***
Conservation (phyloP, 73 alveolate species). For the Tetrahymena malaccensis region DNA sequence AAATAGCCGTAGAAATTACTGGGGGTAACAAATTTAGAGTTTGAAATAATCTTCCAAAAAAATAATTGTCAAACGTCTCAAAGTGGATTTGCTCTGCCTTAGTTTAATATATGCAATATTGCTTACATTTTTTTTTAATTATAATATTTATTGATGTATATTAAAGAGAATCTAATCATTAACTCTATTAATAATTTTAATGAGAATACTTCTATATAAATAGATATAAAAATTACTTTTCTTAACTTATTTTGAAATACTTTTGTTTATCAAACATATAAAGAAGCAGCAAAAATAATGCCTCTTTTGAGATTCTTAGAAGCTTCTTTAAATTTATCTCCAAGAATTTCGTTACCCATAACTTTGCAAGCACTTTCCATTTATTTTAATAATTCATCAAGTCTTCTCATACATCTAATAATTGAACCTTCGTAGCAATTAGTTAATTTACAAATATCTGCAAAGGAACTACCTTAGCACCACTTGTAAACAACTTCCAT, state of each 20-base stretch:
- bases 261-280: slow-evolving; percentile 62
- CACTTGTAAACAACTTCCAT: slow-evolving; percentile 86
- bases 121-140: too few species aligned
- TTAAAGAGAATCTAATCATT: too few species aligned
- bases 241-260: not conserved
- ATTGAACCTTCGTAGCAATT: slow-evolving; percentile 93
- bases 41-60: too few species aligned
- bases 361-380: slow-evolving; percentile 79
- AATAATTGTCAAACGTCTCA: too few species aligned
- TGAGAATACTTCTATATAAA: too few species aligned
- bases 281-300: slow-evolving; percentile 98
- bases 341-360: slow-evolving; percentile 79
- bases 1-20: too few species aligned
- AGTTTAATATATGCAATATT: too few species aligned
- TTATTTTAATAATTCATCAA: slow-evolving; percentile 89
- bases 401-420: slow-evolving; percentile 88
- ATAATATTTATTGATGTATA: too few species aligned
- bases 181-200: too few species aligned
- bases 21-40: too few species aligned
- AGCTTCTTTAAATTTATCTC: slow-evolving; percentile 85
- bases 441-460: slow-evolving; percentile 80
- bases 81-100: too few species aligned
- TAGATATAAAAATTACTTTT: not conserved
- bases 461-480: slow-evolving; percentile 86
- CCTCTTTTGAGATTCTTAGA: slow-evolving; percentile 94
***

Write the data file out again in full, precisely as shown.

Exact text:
Conservation (phyloP, 73 alveolate species). For the Tetrahymena malaccensis region DNA sequence AAATAGCCGTAGAAATTACTGGGGGTAACAAATTTAGAGTTTGAAATAATCTTCCAAAAAAATAATTGTCAAACGTCTCAAAGTGGATTTGCTCTGCCTTAGTTTAATATATGCAATATTGCTTACATTTTTTTTTAATTATAATATTTATTGATGTATATTAAAGAGAATCTAATCATTAACTCTATTAATAATTTTAATGAGAATACTTCTATATAAATAGATATAAAAATTACTTTTCTTAACTTATTTTGAAATACTTTTGTTTATCAAACATATAAAGAAGCAGCAAAAATAATGCCTCTTTTGAGATTCTTAGAAGCTTCTTTAAATTTATCTCCAAGAATTTCGTTACCCATAACTTTGCAAGCACTTTCCATTTATTTTAATAATTCATCAAGTCTTCTCATACATCTAATAATTGAACCTTCGTAGCAATTAGTTAATTTACAAATATCTGCAAAGGAACTACCTTAGCACCACTTGTAAACAACTTCCAT, state of each 20-base stretch:
- bases 261-280: slow-evolving; percentile 62
- CACTTGTAAACAACTTCCAT: slow-evolving; percentile 86
- bases 121-140: too few species aligned
- TTAAAGAGAATCTAATCATT: too few species aligned
- bases 241-260: not conserved
- ATTGAACCTTCGTAGCAATT: slow-evolving; percentile 93
- bases 41-60: too few species aligned
- bases 361-380: slow-evolving; percentile 79
- AATAATTGTCAAACGTCTCA: too few species aligned
- TGAGAATACTTCTATATAAA: too few species aligned
- bases 281-300: slow-evolving; percentile 98
- bases 341-360: slow-evolving; percentile 79
- bases 1-20: too few species aligned
- AGTTTAATATATGCAATATT: too few species aligned
- TTATTTTAATAATTCATCAA: slow-evolving; percentile 89
- bases 401-420: slow-evolving; percentile 88
- ATAATATTTATTGATGTATA: too few species aligned
- bases 181-200: too few species aligned
- bases 21-40: too few species aligned
- AGCTTCTTTAAATTTATCTC: slow-evolving; percentile 85
- bases 441-460: slow-evolving; percentile 80
- bases 81-100: too few species aligned
- TAGATATAAAAATTACTTTT: not conserved
- bases 461-480: slow-evolving; percentile 86
- CCTCTTTTGAGATTCTTAGA: slow-evolving; percentile 94